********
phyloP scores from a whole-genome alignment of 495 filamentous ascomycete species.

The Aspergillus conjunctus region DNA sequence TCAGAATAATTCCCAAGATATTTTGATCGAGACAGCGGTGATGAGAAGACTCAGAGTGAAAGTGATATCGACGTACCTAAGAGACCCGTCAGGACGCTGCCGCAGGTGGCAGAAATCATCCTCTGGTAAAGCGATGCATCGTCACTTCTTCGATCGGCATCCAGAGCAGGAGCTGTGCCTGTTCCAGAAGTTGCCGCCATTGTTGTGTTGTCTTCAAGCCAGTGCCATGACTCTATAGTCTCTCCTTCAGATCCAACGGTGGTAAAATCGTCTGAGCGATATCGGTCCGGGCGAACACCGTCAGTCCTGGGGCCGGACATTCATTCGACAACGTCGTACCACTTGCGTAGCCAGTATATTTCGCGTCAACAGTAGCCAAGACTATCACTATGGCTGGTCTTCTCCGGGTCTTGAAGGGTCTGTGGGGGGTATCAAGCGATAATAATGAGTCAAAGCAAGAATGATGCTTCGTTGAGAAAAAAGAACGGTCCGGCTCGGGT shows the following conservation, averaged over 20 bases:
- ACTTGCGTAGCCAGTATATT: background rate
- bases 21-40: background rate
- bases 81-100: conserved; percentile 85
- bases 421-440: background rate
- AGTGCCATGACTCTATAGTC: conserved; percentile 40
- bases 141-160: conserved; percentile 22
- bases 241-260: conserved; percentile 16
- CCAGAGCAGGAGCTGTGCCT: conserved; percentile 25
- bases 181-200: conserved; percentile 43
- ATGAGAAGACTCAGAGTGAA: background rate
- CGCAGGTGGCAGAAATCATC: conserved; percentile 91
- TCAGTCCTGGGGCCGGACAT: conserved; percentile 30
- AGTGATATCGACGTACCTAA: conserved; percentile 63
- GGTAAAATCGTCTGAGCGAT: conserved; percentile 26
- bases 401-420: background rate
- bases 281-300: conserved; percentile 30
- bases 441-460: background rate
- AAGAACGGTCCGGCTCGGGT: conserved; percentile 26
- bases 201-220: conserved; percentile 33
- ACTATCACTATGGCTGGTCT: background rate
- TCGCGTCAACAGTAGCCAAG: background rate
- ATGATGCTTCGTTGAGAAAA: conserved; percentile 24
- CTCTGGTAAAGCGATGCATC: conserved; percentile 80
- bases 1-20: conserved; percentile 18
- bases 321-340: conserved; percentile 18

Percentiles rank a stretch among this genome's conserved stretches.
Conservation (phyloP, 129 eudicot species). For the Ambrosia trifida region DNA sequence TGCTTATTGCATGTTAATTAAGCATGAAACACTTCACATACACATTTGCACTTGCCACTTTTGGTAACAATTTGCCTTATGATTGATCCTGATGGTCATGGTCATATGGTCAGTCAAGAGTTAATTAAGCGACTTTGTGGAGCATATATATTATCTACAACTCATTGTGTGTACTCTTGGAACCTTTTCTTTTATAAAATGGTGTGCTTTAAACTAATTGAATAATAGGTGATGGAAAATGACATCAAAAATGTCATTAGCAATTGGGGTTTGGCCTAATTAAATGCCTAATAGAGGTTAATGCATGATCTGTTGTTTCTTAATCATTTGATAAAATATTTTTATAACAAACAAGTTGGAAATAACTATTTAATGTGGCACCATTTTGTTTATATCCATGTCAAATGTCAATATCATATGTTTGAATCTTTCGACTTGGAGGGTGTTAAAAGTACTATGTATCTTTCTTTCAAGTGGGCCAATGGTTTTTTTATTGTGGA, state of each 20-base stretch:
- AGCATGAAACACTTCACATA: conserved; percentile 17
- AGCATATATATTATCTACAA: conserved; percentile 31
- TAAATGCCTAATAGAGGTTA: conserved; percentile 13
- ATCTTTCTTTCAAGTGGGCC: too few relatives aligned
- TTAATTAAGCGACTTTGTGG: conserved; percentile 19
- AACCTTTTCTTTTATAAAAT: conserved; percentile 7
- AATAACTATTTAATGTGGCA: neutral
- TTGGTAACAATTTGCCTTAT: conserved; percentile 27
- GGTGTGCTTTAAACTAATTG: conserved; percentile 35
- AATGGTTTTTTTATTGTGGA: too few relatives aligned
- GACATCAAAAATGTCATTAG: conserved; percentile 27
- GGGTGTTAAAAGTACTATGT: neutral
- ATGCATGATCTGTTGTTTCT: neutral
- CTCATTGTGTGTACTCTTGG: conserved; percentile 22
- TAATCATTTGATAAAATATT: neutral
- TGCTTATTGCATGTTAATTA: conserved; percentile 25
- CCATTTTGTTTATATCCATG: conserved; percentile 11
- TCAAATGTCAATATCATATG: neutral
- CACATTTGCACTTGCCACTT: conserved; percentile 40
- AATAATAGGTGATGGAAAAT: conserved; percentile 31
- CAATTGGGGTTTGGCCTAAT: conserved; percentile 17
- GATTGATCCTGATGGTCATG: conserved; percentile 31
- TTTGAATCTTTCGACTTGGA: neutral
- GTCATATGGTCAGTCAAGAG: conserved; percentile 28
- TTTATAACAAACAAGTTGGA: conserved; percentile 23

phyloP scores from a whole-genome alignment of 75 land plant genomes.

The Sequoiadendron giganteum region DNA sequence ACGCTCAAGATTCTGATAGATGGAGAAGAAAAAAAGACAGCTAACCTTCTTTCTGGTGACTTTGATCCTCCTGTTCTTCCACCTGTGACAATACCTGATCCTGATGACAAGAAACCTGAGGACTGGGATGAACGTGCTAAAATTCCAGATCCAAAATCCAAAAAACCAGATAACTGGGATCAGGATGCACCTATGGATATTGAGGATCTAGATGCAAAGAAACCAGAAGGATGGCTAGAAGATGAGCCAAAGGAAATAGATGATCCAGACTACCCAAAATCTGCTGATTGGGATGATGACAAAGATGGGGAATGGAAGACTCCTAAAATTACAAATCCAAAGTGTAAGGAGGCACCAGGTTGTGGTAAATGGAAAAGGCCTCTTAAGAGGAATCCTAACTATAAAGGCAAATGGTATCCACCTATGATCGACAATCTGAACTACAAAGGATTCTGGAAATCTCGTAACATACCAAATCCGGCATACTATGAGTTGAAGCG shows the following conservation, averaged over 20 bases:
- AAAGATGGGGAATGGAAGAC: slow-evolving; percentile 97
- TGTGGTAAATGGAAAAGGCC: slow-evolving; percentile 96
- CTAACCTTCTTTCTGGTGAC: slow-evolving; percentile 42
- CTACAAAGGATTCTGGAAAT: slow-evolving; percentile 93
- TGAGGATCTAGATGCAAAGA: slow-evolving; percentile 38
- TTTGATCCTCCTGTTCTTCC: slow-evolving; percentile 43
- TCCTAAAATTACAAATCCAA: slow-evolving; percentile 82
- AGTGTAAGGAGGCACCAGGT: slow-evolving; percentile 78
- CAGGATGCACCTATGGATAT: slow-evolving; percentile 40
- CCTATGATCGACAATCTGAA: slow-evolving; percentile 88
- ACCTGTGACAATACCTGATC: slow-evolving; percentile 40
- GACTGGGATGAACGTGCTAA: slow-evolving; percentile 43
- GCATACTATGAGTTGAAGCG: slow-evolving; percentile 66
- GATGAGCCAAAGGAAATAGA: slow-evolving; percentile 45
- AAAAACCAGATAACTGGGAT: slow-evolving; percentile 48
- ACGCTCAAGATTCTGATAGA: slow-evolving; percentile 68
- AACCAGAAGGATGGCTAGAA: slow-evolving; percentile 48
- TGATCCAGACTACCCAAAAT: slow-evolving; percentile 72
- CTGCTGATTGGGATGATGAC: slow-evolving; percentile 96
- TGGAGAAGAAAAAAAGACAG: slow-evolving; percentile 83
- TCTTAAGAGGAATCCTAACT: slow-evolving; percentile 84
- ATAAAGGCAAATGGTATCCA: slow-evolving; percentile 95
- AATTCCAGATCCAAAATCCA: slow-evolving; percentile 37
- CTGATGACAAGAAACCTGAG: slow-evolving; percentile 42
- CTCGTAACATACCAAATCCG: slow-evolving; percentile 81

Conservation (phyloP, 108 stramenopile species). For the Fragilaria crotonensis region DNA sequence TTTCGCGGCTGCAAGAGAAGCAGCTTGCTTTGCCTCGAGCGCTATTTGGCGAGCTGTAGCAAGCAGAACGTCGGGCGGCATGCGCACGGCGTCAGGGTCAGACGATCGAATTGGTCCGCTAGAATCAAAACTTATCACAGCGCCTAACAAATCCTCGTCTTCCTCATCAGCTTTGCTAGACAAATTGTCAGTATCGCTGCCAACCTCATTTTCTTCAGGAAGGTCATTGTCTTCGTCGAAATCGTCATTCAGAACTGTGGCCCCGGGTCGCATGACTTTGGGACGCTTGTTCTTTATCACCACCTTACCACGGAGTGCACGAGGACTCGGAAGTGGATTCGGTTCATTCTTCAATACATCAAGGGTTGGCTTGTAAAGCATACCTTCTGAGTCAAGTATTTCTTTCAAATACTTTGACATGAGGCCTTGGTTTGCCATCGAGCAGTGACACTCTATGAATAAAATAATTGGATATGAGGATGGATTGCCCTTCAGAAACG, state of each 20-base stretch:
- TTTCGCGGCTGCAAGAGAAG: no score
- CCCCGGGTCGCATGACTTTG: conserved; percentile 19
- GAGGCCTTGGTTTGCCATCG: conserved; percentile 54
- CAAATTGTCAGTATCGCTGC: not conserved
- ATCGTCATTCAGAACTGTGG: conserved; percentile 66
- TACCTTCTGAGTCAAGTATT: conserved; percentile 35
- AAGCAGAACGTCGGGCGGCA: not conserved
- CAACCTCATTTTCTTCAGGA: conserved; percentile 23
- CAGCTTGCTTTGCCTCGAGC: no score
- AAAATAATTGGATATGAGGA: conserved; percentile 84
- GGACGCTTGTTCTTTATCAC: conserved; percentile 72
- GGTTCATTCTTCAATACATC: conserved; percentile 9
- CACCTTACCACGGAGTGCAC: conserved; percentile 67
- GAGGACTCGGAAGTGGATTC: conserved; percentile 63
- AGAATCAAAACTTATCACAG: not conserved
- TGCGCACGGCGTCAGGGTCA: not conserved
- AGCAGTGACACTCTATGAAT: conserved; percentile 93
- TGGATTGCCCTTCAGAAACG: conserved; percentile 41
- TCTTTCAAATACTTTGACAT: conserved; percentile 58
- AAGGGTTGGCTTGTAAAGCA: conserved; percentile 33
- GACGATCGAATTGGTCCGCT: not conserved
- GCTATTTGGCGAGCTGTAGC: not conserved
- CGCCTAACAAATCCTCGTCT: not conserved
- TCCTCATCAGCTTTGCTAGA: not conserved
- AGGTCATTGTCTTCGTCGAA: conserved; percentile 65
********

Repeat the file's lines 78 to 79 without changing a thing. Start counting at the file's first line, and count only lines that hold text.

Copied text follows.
- ATAAAGGCAAATGGTATCCA: slow-evolving; percentile 95
- AATTCCAGATCCAAAATCCA: slow-evolving; percentile 37